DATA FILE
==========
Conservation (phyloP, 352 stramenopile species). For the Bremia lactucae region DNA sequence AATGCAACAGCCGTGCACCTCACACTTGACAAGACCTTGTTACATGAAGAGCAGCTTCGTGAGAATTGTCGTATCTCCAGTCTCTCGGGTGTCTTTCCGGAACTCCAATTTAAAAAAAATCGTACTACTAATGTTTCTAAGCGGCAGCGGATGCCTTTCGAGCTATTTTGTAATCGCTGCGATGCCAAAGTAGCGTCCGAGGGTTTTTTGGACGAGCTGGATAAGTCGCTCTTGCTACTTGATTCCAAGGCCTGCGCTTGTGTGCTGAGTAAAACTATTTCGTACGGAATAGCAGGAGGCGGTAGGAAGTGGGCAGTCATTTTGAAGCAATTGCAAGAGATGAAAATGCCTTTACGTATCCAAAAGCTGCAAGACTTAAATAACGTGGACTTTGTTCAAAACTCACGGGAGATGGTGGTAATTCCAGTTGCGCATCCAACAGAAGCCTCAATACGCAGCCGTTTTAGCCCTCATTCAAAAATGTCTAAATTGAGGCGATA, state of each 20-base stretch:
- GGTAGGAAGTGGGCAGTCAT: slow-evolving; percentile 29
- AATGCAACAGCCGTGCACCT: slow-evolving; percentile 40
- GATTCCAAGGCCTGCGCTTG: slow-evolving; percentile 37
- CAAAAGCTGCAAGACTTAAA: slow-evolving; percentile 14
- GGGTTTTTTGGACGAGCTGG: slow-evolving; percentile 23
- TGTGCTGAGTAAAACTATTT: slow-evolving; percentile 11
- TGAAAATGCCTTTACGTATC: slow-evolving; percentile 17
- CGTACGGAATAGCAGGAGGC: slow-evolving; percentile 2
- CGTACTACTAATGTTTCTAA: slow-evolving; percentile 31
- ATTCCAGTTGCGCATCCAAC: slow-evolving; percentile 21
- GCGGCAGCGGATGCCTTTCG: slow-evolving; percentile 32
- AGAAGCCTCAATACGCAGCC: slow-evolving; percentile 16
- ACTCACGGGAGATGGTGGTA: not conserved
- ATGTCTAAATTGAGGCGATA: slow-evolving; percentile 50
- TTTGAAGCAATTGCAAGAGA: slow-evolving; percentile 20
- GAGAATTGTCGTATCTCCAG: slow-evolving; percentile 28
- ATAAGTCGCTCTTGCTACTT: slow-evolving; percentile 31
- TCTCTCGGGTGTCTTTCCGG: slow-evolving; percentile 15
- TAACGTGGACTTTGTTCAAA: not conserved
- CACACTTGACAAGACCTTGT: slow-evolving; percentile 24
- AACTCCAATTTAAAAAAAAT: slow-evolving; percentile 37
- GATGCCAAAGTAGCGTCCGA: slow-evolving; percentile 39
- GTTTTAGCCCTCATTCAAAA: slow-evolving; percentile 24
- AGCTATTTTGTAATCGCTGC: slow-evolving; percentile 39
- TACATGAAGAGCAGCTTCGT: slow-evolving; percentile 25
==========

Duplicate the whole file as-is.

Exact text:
Conservation (phyloP, 352 stramenopile species). For the Bremia lactucae region DNA sequence AATGCAACAGCCGTGCACCTCACACTTGACAAGACCTTGTTACATGAAGAGCAGCTTCGTGAGAATTGTCGTATCTCCAGTCTCTCGGGTGTCTTTCCGGAACTCCAATTTAAAAAAAATCGTACTACTAATGTTTCTAAGCGGCAGCGGATGCCTTTCGAGCTATTTTGTAATCGCTGCGATGCCAAAGTAGCGTCCGAGGGTTTTTTGGACGAGCTGGATAAGTCGCTCTTGCTACTTGATTCCAAGGCCTGCGCTTGTGTGCTGAGTAAAACTATTTCGTACGGAATAGCAGGAGGCGGTAGGAAGTGGGCAGTCATTTTGAAGCAATTGCAAGAGATGAAAATGCCTTTACGTATCCAAAAGCTGCAAGACTTAAATAACGTGGACTTTGTTCAAAACTCACGGGAGATGGTGGTAATTCCAGTTGCGCATCCAACAGAAGCCTCAATACGCAGCCGTTTTAGCCCTCATTCAAAAATGTCTAAATTGAGGCGATA, state of each 20-base stretch:
- GGTAGGAAGTGGGCAGTCAT: slow-evolving; percentile 29
- AATGCAACAGCCGTGCACCT: slow-evolving; percentile 40
- GATTCCAAGGCCTGCGCTTG: slow-evolving; percentile 37
- CAAAAGCTGCAAGACTTAAA: slow-evolving; percentile 14
- GGGTTTTTTGGACGAGCTGG: slow-evolving; percentile 23
- TGTGCTGAGTAAAACTATTT: slow-evolving; percentile 11
- TGAAAATGCCTTTACGTATC: slow-evolving; percentile 17
- CGTACGGAATAGCAGGAGGC: slow-evolving; percentile 2
- CGTACTACTAATGTTTCTAA: slow-evolving; percentile 31
- ATTCCAGTTGCGCATCCAAC: slow-evolving; percentile 21
- GCGGCAGCGGATGCCTTTCG: slow-evolving; percentile 32
- AGAAGCCTCAATACGCAGCC: slow-evolving; percentile 16
- ACTCACGGGAGATGGTGGTA: not conserved
- ATGTCTAAATTGAGGCGATA: slow-evolving; percentile 50
- TTTGAAGCAATTGCAAGAGA: slow-evolving; percentile 20
- GAGAATTGTCGTATCTCCAG: slow-evolving; percentile 28
- ATAAGTCGCTCTTGCTACTT: slow-evolving; percentile 31
- TCTCTCGGGTGTCTTTCCGG: slow-evolving; percentile 15
- TAACGTGGACTTTGTTCAAA: not conserved
- CACACTTGACAAGACCTTGT: slow-evolving; percentile 24
- AACTCCAATTTAAAAAAAAT: slow-evolving; percentile 37
- GATGCCAAAGTAGCGTCCGA: slow-evolving; percentile 39
- GTTTTAGCCCTCATTCAAAA: slow-evolving; percentile 24
- AGCTATTTTGTAATCGCTGC: slow-evolving; percentile 39
- TACATGAAGAGCAGCTTCGT: slow-evolving; percentile 25